Tang Dynasty.


Seated Musician.

The imperial Tang dynasty  (618-907) is often said to be the Golden Age of Chinese art. Not being an expert on China, I am in no position to debate this claim but all I know is that I have become hopelessly enamoured with the chubby forms and contented, comical expressions typical of many Tang sculptures. I have never before thought that it could be possible to make a terracotta look cuddly, and since terracotta is my speciality this is a revelation.  Even the hardest, most resilient of hearts could not fail to be moved by the round cheeks of the figurine from the Shanghai Museum.  I have nothing more to say except that I am in love.

Well, maybe just a few more details.  The capital of the Tang dynasty was Chang’an (Xi’an) located in Central China and was at the time, the most populous city in the world.  Trade and cultural exchange with India and the Middle East helped the arts to develop and flourish.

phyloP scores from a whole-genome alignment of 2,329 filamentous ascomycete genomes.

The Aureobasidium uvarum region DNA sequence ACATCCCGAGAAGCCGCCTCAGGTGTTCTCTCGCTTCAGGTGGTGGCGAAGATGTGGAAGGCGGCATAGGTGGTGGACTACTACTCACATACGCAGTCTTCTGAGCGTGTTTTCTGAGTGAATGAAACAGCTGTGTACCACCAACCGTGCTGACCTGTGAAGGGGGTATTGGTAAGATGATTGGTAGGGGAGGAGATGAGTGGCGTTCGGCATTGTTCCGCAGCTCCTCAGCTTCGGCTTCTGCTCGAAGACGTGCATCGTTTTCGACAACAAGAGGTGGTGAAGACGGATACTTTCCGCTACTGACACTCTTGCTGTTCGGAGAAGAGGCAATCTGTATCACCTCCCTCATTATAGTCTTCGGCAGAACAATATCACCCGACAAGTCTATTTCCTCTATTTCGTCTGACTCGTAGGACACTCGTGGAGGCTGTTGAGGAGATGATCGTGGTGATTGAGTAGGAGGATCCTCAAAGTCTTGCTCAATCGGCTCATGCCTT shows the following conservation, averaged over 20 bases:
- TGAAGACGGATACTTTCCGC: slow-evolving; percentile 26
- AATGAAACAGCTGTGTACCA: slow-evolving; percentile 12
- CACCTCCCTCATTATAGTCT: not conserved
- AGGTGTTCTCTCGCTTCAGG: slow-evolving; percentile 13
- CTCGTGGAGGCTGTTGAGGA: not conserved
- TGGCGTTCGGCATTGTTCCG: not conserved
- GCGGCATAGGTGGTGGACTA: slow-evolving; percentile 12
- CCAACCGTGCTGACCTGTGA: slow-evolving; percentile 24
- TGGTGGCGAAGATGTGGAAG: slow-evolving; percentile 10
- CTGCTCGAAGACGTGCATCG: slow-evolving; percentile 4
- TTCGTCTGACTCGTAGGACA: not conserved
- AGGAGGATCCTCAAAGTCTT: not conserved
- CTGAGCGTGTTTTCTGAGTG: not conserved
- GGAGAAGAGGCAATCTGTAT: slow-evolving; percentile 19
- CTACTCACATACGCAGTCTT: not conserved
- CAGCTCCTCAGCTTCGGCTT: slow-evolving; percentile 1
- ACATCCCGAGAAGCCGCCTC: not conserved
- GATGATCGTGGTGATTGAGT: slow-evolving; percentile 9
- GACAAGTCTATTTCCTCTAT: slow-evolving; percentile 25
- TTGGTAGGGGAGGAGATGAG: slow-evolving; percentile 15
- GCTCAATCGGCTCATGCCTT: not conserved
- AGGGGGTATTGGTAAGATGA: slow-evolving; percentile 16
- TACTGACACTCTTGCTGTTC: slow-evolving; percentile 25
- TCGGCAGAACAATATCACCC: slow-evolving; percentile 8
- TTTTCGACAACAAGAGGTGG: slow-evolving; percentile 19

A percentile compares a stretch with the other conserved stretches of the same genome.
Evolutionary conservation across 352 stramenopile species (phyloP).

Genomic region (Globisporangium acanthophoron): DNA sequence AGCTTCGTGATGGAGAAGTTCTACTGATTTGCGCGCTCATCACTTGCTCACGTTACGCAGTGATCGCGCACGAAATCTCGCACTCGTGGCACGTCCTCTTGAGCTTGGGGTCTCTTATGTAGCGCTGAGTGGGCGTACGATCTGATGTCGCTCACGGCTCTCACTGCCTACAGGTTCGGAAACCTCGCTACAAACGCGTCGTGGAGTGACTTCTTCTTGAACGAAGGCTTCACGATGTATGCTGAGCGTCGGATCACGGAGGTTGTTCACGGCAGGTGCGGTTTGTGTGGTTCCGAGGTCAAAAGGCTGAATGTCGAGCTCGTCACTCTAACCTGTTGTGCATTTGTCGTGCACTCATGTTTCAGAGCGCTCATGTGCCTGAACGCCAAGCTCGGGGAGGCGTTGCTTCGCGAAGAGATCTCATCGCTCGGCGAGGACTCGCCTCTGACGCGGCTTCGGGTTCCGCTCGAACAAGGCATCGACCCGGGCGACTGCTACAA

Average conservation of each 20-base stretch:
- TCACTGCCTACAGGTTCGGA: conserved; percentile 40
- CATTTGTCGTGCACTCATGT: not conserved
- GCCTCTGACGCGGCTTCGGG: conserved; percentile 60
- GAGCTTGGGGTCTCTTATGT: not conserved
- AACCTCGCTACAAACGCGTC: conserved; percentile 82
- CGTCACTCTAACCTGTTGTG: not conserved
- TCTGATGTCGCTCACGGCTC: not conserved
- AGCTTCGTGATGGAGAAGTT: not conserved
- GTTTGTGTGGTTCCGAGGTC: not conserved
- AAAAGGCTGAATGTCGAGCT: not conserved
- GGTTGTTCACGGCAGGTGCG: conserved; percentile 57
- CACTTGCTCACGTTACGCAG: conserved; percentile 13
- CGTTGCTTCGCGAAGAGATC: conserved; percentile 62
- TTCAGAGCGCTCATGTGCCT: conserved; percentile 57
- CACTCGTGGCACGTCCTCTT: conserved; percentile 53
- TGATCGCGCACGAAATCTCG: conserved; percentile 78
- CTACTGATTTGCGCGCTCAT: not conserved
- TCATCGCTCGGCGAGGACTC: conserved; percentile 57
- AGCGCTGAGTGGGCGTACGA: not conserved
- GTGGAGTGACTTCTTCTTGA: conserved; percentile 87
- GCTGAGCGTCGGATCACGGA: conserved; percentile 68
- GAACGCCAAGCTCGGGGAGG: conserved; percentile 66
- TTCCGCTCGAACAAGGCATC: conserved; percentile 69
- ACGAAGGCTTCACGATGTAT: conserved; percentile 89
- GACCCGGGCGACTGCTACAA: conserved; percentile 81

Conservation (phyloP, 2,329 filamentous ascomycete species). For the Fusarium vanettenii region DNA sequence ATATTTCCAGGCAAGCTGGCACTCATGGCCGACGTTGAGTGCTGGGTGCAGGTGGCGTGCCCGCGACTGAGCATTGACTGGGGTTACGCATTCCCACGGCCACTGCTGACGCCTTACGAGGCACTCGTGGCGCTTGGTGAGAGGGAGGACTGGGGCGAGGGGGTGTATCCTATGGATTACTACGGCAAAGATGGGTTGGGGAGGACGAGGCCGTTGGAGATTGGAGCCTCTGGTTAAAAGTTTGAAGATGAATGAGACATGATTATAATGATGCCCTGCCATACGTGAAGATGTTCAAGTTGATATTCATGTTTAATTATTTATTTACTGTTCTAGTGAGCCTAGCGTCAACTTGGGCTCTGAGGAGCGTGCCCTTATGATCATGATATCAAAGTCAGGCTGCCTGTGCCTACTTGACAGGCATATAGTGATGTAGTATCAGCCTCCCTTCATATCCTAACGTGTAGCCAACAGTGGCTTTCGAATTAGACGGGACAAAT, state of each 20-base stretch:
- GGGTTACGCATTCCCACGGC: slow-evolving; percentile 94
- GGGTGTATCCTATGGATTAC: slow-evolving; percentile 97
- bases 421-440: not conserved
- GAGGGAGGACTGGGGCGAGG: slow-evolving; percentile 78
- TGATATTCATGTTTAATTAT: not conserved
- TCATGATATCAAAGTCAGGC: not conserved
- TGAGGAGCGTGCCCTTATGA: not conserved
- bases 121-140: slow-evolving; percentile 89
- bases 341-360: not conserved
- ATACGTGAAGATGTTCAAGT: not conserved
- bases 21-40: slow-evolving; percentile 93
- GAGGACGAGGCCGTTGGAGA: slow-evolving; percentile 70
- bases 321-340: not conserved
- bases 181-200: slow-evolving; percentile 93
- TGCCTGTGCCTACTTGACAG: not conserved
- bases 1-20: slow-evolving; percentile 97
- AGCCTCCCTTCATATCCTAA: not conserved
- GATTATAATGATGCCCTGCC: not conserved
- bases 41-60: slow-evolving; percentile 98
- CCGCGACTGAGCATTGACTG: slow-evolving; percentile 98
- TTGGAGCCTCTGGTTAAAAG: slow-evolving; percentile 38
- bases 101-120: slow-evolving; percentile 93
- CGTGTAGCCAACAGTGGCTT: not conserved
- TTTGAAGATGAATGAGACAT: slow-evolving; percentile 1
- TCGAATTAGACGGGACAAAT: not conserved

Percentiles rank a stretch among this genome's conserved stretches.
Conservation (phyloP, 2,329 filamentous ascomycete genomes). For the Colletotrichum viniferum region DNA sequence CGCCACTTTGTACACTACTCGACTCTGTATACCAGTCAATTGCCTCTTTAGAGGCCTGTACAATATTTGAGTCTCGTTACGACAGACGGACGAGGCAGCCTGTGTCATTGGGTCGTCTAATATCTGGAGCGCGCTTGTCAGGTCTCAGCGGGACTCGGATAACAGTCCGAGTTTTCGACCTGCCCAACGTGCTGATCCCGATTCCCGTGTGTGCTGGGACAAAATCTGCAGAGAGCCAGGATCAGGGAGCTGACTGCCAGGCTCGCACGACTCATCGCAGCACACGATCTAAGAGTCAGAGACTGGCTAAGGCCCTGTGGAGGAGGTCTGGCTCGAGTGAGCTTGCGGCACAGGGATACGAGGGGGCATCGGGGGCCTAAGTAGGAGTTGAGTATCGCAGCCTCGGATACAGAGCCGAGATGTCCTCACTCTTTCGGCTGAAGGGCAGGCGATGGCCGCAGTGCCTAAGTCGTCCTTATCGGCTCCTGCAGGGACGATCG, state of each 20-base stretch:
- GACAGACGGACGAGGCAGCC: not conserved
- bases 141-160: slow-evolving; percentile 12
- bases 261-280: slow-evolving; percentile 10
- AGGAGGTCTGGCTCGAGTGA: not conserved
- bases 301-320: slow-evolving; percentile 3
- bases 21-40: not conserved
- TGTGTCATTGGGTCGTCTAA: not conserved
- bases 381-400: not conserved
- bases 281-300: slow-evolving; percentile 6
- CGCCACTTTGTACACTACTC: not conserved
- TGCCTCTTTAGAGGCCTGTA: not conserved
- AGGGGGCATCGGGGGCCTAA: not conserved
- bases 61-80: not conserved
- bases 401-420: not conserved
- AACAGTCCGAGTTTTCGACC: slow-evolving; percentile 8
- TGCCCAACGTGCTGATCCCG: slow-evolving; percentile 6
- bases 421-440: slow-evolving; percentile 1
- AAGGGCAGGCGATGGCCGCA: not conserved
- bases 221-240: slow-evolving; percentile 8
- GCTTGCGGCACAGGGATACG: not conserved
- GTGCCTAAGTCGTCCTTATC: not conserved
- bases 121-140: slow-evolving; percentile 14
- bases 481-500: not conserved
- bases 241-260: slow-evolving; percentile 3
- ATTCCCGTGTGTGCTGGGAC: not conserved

Buddhism became important in China during this period, and a Nepalese influence might be seen in the British Museum painting, and in a couple of the Buddha or Bodhisattva sculptures below.

The pieces selected here are made from a wide variety of materials including marble, jade, stone, terracotta, wood and pigment, paint, and bronze.

Dancing figurines. 7th-8th Century.

Shanghai Museum

One of a set of ten belt plaques carved from jade. 7th-8th Century. Metropolitan Museum of Art, New York.

 

Head of a Buddha. V&A Museum, London.

http://www.vam.ac.uk/content/journals/conservation-journal/issue-01/the-conseravtion-of-a-rare-metal-head-of-buddha-for-the-tsui-gallery/

British Museum.

Standing Female Attendant. Wood with pigment.  Late 7th Century. Metropolitan Museum of Art, New York.

Standing Court Lady. 7th Century.

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~ by bethiarose on April 13, 2012.

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